Having not heard from J, I call her, asking her if she still wants to come in to register for next semester and figure out what to do about her Bursar Hold.
I walk T, in fear of failing certain classes because of her English language skills, to the Counseling Center to sign up for an ESL conversation group.
D has a learning disability but does not know how to go about getting accommodations. We walk over to the Accessibility Office and fill out paperwork together.
The above scenarios represent some examples of community college advising. As part of Opening Doors Learning Communities, a program that aims to increase student retention through small, linked classes and personal academic advising, I teach three one-credit student development courses and advise the students in them. Most of our efforts focus on student retention, an issue at many community colleges.
In addition to helping students choose majors and select classes, I connect students with various services at school and help them navigate college life and bureaucracy. A typical day may involve communicating with the financial aid office, the bursar, various academic departments, or the Registrar.
Financial aid is often a primary concern. To receive full time financial aid, students must register for a full-time (12 credit) schedule. With most students working full- or part-time, scheduling becomes a balancing act of giving a student enough credits to maintain her financial aid and progress through college, while giving her the best chance to earn high grades. Students may not know that they can split these 12 credits between a Spring and Summer session. Also, many students understandably want to finish their degrees as quickly as possible and may be tempted to take six classes while working a full time job, but I may urge them to reconsider. Other financial aid issues may lead to Bursar Holds, which prevent students from registering for the next semester. A phone call to Financial Aid may reveal that a student’s Pell grant has not come through because he has not yet registered for the Selective Service, or that a student is mistakenly listed as a non-resident, thus holding up his state financial aid. Some simple paperwork takes care of these issues and allows students to register.
While financial aid is a chief concern for students, a lack of finances does not present their only barrier to success. As the scenarios above show, English language skills, family and work responsibilities, health issues, and lack of resources all represent significant challenges to community college students.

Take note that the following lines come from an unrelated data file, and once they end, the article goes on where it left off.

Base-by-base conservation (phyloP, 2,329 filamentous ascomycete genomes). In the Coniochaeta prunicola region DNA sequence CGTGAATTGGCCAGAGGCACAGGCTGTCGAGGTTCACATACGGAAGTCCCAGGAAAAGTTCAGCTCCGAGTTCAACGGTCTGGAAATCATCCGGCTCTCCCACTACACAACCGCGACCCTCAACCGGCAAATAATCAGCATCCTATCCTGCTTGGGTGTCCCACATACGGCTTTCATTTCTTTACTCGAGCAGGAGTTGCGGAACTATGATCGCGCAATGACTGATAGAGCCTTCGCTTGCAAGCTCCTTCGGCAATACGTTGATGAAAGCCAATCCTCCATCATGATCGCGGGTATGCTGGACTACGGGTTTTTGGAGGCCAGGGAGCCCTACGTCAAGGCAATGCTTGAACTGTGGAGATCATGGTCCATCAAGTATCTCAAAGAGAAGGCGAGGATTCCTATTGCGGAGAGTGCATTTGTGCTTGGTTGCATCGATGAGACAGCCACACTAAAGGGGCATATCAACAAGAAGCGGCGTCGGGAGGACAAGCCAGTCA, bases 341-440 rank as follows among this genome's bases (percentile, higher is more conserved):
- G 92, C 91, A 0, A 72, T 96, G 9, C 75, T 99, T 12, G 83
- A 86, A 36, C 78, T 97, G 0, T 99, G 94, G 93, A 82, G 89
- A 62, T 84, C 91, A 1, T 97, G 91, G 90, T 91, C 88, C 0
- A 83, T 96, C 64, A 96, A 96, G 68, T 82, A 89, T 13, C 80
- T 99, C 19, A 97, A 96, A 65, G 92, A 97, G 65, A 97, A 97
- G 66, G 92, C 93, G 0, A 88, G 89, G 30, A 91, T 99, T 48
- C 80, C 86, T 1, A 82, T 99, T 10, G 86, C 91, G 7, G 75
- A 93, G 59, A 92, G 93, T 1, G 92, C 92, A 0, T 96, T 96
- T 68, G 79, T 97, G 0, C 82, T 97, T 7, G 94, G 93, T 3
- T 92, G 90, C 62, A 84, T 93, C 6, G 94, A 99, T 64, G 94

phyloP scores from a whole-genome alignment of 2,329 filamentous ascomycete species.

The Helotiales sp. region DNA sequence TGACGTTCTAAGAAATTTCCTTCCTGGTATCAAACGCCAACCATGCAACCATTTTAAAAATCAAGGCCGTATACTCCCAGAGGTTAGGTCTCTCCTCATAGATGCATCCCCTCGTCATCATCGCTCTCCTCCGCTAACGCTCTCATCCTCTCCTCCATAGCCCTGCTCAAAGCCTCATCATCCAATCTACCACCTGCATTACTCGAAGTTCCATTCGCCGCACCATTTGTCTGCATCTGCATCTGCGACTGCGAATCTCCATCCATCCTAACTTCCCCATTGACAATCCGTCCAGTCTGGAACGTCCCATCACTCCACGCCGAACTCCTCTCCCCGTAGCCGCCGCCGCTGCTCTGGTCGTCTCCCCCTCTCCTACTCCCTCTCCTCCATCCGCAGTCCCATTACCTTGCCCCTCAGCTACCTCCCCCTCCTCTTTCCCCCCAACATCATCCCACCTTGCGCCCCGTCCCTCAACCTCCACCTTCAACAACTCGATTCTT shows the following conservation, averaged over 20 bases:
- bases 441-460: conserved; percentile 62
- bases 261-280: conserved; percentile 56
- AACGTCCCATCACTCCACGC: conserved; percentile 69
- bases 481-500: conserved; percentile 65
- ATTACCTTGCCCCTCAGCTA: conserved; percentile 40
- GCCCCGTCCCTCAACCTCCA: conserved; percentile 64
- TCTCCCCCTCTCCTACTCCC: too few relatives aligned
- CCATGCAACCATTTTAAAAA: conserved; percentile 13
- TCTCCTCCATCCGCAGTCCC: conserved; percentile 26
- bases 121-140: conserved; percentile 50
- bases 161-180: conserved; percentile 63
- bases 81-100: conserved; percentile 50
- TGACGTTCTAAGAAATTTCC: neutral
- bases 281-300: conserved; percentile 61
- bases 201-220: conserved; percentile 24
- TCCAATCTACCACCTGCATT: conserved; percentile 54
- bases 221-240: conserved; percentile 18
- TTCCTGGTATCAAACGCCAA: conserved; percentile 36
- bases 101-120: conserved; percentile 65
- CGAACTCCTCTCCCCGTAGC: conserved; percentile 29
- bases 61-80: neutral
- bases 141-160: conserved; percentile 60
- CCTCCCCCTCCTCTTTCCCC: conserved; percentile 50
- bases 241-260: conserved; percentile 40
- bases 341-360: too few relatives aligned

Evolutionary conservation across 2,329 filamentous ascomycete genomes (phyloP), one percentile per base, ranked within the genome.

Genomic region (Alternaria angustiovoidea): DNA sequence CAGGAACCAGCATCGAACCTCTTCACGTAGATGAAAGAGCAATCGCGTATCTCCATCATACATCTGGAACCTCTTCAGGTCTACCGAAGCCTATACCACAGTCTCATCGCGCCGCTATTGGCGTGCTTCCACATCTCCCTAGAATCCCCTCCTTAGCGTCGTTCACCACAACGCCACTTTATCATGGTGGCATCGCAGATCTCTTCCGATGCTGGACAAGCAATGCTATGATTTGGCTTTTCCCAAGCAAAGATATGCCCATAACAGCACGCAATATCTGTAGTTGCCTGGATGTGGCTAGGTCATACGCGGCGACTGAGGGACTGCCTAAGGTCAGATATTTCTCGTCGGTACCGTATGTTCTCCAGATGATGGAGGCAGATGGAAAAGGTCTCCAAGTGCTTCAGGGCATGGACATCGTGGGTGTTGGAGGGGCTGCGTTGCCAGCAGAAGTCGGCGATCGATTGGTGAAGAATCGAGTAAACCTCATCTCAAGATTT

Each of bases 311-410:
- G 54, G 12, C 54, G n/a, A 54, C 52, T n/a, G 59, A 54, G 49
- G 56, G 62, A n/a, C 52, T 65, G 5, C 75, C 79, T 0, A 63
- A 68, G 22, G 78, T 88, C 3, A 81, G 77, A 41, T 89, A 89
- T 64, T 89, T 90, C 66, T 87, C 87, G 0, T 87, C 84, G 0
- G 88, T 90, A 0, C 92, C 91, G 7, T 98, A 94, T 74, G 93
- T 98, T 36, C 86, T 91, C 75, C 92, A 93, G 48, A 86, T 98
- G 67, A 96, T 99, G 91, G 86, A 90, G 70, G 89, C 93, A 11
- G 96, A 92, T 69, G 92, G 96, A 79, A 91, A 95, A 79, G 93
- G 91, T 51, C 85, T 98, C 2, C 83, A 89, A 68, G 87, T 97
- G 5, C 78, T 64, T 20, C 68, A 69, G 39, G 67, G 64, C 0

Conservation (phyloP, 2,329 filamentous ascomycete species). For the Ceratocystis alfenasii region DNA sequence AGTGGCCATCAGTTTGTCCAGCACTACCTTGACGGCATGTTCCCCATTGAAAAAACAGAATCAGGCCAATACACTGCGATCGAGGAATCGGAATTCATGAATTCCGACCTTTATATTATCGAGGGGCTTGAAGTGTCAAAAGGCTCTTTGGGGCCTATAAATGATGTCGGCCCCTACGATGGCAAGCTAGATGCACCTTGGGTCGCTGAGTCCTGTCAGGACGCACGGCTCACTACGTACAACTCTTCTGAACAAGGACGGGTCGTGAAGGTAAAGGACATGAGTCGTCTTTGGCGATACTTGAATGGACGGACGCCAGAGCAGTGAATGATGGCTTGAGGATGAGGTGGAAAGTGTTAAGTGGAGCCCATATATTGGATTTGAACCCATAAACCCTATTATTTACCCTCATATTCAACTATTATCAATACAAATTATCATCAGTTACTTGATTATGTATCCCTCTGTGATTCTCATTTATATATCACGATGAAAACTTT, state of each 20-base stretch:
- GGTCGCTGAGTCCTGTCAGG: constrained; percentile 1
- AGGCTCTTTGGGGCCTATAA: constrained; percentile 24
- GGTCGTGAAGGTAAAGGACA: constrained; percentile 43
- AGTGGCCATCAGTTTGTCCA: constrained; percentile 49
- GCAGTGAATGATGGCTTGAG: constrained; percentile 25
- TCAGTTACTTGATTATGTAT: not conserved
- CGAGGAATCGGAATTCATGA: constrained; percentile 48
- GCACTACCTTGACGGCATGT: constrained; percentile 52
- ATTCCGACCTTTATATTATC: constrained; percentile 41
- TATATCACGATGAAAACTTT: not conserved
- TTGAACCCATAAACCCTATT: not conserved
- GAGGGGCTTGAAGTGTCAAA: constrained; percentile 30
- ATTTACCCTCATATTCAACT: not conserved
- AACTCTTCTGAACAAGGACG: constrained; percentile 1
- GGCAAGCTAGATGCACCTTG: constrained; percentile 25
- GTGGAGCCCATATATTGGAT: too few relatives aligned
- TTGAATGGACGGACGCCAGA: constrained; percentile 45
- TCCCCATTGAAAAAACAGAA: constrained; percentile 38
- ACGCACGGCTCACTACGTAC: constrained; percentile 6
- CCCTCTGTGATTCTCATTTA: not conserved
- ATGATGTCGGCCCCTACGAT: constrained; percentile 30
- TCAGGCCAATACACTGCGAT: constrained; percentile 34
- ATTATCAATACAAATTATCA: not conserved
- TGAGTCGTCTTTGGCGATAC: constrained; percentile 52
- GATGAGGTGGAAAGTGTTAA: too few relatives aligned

Children of non-college-educated parents may not have the resources to know, for instance, what a credit means, what a GPA is, or even the importance of earning a high GPA. At our first meeting, one of my students told me that as a first generation college student, he was feeling overwhelmed with college life, from finding his classrooms to managing his time. In addition to teaching lessons on time management and college policies in my classes, in one-on-one meetings with students I may encourage them to use daily planners (Kingsborough provides these for free), cut down on work hours during finals week, explain what a research paper is, and walk them over to the tutoring center to sign up for weekly tutoring.
Communication with professors is another key aspect of my job. “ X is struggling,” one of them will tell me, and I’ll reach out to make an appointment with him and refer him to tutoring or counseling services. Often students do not know they can ask for help or speak to a professor. A student may assume that an INC, or an incomplete, is equivalent to an F, when really he has just missed a major assignment or exam and can complete it to receive a grade. In a situation like that, I will guide a student towards speaking with his professor and provide notes on what to say.
Ideally, students gain the skills to persist through college and to navigate college life and bureaucracy. W, listed above, ultimately sought out tutoring and passed her classes. My relationship with my students is a two-way street. They teach me about persistence, flexibility, and resilience.
This post is part of our #comm_college series, which aims to explore experiences developing community college policies and processes that impact the recruitment, retention, and completion of community college students. What human interest stories do you have of community college student resilience, persistence, and success? What about a stories of transition, challenge, or transformation? A variety of SA pros working in student affairs at a community college will share their insights. For more information, please see Kim Irland’s intro post. Be sure to check out other posts in this series!